CENTCOM Chief Warns of Resurgent IS Without Repatriation from Syrian Camps
By Carla Babb August 12, 2020
The top U.S. general for military operations in the Middle East is warning of a potential Islamic State resurgence should the international community not act quickly to repatriate and deradicalize former members and supporters of the terror group who are in Syrian camps.
"We're buying ourselves a strategic problem 10 years down the road, 15 years down the road, and we're going to do this all over again. I would prefer to avoid that," General Kenneth "Frank" McKenzie, commander of U.S. Central Command (CENTCOM), said during an online forum Wednesday hosted by the U.S. Institute of Peace (USIP).
The U.S.-led international coalition against Islamic State declared victory over the terror group last year, but an "interconnected ecosystem of problems" that requires an international agreement remains, McKenzie said.
Nations have tried to reach a global consensus on what to do with captured IS fighters and their families, with many countries refusing to take back citizens who left their country to fight in Iraq and Syria. Travel concerns due to the coronavirus pandemic have halted repatriation discussions.
Officials say horrible conditions at Syria's al-Hol camp, which houses captured Islamic State fighters along with tens of thousands of displaced men, women and children, have fueled radicalization. The facility has also recently confirmed its first COVID-19 cases, raising fears that the deadly virus may spread.
"If we stay where we are, we're going to have huge problems: huge problems in the near term with lots of people potentially dying, and then huge problems in the long-term because I have yet to see a scheme that can talk about deradicalization at scale," McKenzie said.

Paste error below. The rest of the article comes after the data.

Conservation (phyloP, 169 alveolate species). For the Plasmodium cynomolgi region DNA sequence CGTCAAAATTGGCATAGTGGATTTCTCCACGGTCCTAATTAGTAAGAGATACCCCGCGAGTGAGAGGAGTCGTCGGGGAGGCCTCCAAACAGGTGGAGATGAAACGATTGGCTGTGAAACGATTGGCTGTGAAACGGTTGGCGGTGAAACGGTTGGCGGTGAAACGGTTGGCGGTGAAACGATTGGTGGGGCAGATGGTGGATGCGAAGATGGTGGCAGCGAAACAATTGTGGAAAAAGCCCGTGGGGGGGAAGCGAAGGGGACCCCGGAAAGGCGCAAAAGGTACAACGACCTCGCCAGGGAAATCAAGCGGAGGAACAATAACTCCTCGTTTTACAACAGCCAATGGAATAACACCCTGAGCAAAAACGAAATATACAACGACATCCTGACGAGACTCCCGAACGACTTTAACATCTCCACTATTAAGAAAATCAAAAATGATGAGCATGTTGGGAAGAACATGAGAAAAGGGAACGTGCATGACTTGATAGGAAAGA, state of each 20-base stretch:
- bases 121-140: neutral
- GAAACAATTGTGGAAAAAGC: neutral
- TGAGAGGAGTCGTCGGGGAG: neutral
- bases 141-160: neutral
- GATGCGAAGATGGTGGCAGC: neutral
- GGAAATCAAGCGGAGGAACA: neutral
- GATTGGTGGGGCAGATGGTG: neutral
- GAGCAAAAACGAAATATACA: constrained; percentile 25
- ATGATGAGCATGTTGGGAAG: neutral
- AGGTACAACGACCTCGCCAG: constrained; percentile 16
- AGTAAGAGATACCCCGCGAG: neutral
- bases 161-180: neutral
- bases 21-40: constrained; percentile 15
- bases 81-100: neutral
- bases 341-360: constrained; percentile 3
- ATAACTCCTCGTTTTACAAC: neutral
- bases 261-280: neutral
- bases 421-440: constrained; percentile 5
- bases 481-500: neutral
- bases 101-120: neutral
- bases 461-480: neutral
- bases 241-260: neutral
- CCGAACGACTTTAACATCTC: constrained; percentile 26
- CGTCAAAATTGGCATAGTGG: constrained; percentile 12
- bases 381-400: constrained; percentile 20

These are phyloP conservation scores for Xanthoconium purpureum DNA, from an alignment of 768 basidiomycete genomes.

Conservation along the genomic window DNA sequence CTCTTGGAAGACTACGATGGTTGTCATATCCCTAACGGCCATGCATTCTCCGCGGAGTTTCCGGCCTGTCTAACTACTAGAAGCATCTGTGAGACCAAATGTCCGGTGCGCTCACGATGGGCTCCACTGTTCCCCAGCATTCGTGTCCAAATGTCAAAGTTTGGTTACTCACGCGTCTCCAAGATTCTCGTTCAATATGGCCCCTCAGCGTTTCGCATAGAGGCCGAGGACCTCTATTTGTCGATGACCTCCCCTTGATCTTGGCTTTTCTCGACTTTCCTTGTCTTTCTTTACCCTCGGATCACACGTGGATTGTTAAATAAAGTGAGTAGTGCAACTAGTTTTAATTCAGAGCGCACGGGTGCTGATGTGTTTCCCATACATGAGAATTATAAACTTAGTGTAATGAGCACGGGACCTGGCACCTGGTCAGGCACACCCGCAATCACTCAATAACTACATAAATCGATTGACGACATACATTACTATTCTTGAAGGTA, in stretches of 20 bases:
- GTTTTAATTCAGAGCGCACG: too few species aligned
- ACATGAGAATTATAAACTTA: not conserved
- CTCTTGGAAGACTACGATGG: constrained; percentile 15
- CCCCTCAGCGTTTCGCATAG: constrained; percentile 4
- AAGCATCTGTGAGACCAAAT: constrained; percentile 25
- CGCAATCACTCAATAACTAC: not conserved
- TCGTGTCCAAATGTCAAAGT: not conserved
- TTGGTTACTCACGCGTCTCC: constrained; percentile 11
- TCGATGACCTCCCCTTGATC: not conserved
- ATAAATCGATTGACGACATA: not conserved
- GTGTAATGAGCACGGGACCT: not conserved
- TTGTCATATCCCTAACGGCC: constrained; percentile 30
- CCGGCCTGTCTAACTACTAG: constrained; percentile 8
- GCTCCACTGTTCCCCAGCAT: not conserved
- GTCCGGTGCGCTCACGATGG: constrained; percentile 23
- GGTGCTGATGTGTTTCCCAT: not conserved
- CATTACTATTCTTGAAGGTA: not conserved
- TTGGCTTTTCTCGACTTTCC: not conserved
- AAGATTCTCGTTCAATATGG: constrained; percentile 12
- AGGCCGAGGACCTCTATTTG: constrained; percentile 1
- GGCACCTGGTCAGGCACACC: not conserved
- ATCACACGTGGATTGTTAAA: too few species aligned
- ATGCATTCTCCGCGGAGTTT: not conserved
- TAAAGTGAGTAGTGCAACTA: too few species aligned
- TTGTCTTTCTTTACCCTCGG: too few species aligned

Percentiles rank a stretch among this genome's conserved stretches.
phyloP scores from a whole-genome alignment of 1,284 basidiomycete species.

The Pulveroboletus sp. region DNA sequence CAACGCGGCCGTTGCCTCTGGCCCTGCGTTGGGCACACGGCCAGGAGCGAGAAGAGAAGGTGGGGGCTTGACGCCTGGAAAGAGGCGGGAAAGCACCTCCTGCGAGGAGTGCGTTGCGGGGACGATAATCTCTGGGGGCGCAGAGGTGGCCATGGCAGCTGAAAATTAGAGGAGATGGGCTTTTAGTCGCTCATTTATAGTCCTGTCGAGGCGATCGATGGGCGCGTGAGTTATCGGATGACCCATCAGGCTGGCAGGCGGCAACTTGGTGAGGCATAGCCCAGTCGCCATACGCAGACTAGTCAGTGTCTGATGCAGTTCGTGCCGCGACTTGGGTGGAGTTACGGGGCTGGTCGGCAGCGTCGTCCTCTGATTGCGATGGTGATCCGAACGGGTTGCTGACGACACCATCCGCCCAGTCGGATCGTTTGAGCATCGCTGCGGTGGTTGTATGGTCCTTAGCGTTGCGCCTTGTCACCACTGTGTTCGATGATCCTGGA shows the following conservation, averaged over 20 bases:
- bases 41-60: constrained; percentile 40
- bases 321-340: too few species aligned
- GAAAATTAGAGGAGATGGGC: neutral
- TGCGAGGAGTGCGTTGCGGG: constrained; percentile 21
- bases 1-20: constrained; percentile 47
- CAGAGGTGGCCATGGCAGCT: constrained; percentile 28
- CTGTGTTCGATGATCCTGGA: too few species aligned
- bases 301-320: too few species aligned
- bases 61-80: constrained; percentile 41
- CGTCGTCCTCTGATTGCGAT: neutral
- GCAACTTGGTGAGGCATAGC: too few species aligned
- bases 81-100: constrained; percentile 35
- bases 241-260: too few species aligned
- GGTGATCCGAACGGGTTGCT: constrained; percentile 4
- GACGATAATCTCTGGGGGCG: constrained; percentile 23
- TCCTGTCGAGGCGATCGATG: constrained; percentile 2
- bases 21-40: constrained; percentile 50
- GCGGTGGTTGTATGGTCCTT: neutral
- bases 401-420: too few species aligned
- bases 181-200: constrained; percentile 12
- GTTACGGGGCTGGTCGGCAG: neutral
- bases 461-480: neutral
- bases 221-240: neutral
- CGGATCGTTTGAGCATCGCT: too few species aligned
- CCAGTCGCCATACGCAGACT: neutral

"I don't have an answer besides repatriation ... We either deal with this problem now or deal with it exponentially worse a few years down the road," the CENTCOM commander added.
Concerns of a resurgent Islamic State come as the United States wants to pull more American forces from Iraq and Syria. The U.S. pulled some of its forces from Syria in 2018 and began exiting bases in Iraq in March of this year.
Last month, McKenzie confirmed in a VOA interview that U.S. forces could continue to fight IS and support Iraqi forces with fewer troops, adding that the reduction will be done in close consultation with Iraq and international allies.
Speaking to USIP on Wednesday, McKenzie stressed that the U.S. was also not going to be in Syria "forever," while hinting the solution would require a gradual exit on an unclear timeline.
"There's not going to be a significant victory celebration. There's not going to be a clear-cut military victory [against IS]," McKenzie said.
Meanwhile, Turkey's unilateral moves against the terror group in northern Syria have complicated the situation, with the U.S. general acknowledging he does not have a clear idea of what is taking place inside Turkish-controlled areas of the country.
"I just don't know, I've got no visibility," he said.
U.S. military leaders have criticized Turkey's offensive into northern Syria, which pushed out members of the Syrian Democratic Forces (SDF), a largely Kurdish group allied with the United States who had successfully expelled IS from the area. Turkey sees the group as a threat linked to the Kurdistan Workers' Party, which has carried out several attacks in Turkey.
Tensions further escalated last month as SDF officials expressed dismay after Turkish intelligence agents infiltrated al-Hol to smuggle out a Moldovan woman and her four children. It is unclear why such an operation was necessary, according to the SDF, claiming all that Moldova had to do was ask to repatriate the woman.
"The global coalition asked the countries to get their citizens back [with] no response. Moldova did not ask for this woman," Sinam Mohamad, the U.S. representative of the Syrian Democratic Council (SDC), the SDF's political wing, told VOA.
McKenzie on Wednesday said he had "no evidence" that anybody was smuggled out of al-Hol.
National Security Correspondent Jeff Seldin contributed reporting.
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